I think it’s time to restart our online book club. And I know just the book for us.
For those new to the club, it’s an online reading group focused on titles that might help us better envision the future of higher education. Some readings are nonfiction, each exploring a different aspect of where academia might be headed (for example) or how the world which academia inhabits might change (for example). Other readings are science fiction, giving us more imaginative views of higher ed and the world (for example).
The way this works: I pick out a book, sometimes after a poll, then organize a reading schedule for it. Every week I post about that week’s selection, offering a summary and discussion questions. Readers participate by, well, reading, then sharing thoughts in comments to these blog posts. They also respond on other platforms, from Twitter to Facebook to their own websites. I harvest those comments and add them to the next blog post here. Readers can comment and contribute a great deal, actually — here‘s the most active reading we’ve done so far. Sometimes we’re able to get authors involved for conversation.When the book is finished the series of posts and comments remain live for any future readers.
We started way back in 2014 and have read nineteen books to date. We’ve been reading between one and five books per year…
…yet not one in 2020 so far. An obvious explanation is that we’ve been too busy with this year’s chaos. Another reason is that I’ve been teaching more than ever, four classes over the course of calendar 2020, which has soaked up most of my collaborative reading energies.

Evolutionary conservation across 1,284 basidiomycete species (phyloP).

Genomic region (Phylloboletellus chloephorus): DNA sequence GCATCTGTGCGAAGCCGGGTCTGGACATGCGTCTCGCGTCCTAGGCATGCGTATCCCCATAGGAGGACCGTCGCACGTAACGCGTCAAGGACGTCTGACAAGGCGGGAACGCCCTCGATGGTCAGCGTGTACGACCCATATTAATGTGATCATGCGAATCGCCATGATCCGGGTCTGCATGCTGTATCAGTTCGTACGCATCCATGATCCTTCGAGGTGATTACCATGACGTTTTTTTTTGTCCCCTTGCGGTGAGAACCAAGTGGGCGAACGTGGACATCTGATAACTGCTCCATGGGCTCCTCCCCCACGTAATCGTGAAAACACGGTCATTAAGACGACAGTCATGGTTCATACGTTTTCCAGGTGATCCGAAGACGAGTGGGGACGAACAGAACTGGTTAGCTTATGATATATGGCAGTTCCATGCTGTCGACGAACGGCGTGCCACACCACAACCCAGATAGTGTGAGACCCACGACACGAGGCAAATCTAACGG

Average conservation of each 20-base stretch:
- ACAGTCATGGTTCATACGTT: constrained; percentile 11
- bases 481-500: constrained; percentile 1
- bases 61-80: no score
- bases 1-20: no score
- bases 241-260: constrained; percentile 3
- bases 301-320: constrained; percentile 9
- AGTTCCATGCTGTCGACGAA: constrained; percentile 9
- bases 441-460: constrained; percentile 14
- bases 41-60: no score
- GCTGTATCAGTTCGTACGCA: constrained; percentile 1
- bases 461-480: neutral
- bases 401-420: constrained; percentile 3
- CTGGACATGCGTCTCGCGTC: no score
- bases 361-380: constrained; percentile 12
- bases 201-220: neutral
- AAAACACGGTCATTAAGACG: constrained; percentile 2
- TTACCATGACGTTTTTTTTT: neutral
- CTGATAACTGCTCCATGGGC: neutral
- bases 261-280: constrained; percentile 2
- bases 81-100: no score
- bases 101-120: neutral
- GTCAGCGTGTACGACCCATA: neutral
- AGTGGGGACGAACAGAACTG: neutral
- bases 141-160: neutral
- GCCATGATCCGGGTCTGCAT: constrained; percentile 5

But now we’re back! With the post the book club officially resumes, with a new book to read and a reading schedule.
The book is Kim Stanley Robinson’s The Ministry for the Future (2020), a near future science fiction epic about the next generation or two to tackle the climate crisis. The plot focuses on a new United Nations agency tasked with addressing the problem, and how they proceed. A counterpoint character is an aid workers who survives a horrible disaster and tries to figure out how to live afterwards. It’s a rich, ambitious, and frankly optimistic book, and might be just what we need now. (We read an earlier, similarly future-oriented novel by the same author in 2018.)
Let’s give everyone a week+ to get a copy, and then:
December 7, 2020 — chapters 1–26 (pp. 1–106).
December 14, 2020 — chapters 27- 50 (pp. 107–225).
December 21, 2020 — chapters 51–68 (pp. 227–340).
December 28, 2020 — chapters 69–88 (pp. 341–443).
January 4, 2021 — chapters 89–106 (pp. 445–563).
Monday of every week I’ll post here with a summary, some thoughts, and questions for you all. You can also look at all posts tagged for this reading.
In the meantime, here are some links about the novel to get you started:
- The book’s Wikipedia entry
- The Goodreads page
- Yale’s Climate Connections review
- The Sierra Club review
- A short LA Times review
- A Tor.com interview with the author
- A whole bunch of stuff on the leading KSR fan site
In the meantime, happy reading! And see you soon in the Ministry’s offices. It’s cold in Switzerland this time of year, so fortify yourself with appropriate drinks and bundle up.